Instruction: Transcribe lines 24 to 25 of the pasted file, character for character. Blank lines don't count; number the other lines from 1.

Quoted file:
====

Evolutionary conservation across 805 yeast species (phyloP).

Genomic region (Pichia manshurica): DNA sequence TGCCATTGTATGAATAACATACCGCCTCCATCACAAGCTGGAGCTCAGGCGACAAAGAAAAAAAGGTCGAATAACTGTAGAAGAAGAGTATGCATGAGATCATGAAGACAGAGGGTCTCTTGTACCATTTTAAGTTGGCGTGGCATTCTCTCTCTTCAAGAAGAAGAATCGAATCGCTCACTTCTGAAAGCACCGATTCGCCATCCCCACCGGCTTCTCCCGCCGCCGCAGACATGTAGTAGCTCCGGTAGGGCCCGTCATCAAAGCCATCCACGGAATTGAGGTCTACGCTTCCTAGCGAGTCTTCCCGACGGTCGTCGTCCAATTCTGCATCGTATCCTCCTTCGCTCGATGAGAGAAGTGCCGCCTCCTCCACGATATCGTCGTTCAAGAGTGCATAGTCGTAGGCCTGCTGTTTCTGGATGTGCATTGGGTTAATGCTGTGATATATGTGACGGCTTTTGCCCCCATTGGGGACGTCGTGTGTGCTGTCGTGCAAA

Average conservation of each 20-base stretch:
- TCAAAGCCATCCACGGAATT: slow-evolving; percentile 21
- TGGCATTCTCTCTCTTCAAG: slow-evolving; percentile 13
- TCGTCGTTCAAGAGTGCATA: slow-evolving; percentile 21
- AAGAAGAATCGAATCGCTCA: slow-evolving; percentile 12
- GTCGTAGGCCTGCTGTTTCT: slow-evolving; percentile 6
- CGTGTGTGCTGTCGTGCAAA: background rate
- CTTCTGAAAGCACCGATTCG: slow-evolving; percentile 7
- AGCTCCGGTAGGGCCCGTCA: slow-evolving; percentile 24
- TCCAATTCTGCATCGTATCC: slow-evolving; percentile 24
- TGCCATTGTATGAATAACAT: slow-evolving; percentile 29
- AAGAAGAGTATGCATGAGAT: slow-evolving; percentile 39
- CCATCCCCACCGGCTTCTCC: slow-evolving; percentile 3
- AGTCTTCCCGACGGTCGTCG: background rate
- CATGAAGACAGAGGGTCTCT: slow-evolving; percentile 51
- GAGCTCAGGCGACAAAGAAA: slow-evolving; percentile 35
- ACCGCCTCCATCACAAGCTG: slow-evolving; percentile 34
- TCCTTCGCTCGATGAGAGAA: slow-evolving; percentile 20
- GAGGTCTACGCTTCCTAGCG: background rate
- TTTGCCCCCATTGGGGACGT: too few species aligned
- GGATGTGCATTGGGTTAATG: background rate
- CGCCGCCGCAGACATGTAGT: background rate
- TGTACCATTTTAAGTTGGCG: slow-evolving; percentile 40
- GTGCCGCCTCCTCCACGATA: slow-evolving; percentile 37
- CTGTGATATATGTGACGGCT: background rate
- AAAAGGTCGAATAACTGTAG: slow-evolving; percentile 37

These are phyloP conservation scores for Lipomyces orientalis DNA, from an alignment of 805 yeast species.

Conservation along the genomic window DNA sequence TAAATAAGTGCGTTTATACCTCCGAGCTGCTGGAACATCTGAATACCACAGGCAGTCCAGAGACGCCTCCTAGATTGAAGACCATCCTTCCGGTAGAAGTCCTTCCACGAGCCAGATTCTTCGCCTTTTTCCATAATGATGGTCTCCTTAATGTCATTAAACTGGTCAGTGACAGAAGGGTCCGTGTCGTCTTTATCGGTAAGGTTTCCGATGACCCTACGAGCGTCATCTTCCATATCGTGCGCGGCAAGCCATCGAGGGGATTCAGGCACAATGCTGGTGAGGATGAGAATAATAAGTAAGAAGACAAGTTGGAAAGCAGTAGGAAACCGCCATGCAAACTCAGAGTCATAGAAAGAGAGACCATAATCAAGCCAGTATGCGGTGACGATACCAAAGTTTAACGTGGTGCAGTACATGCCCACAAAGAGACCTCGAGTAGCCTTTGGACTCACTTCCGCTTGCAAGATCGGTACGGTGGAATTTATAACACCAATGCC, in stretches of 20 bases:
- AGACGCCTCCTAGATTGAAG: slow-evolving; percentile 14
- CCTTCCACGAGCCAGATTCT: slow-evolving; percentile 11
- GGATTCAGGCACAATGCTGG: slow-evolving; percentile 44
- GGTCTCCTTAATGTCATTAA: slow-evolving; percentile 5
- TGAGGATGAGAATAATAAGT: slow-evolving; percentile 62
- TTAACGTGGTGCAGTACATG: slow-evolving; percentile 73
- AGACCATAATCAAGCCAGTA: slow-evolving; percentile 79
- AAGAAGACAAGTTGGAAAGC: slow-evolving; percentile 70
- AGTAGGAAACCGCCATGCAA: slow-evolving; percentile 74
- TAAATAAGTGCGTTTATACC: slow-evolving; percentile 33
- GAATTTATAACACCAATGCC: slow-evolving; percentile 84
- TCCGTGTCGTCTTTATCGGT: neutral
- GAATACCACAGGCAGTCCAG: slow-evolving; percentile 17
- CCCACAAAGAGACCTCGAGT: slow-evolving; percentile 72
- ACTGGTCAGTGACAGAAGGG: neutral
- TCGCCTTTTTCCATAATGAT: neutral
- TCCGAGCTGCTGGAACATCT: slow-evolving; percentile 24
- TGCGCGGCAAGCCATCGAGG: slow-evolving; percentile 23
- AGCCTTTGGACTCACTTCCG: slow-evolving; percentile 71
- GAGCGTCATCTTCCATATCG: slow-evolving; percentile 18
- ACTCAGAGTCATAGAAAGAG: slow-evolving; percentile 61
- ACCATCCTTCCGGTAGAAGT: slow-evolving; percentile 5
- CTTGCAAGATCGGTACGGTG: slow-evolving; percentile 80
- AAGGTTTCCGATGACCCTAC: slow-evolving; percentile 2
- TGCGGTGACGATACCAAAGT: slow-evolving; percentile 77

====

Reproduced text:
- CGCCGCCGCAGACATGTAGT: background rate
- TGTACCATTTTAAGTTGGCG: slow-evolving; percentile 40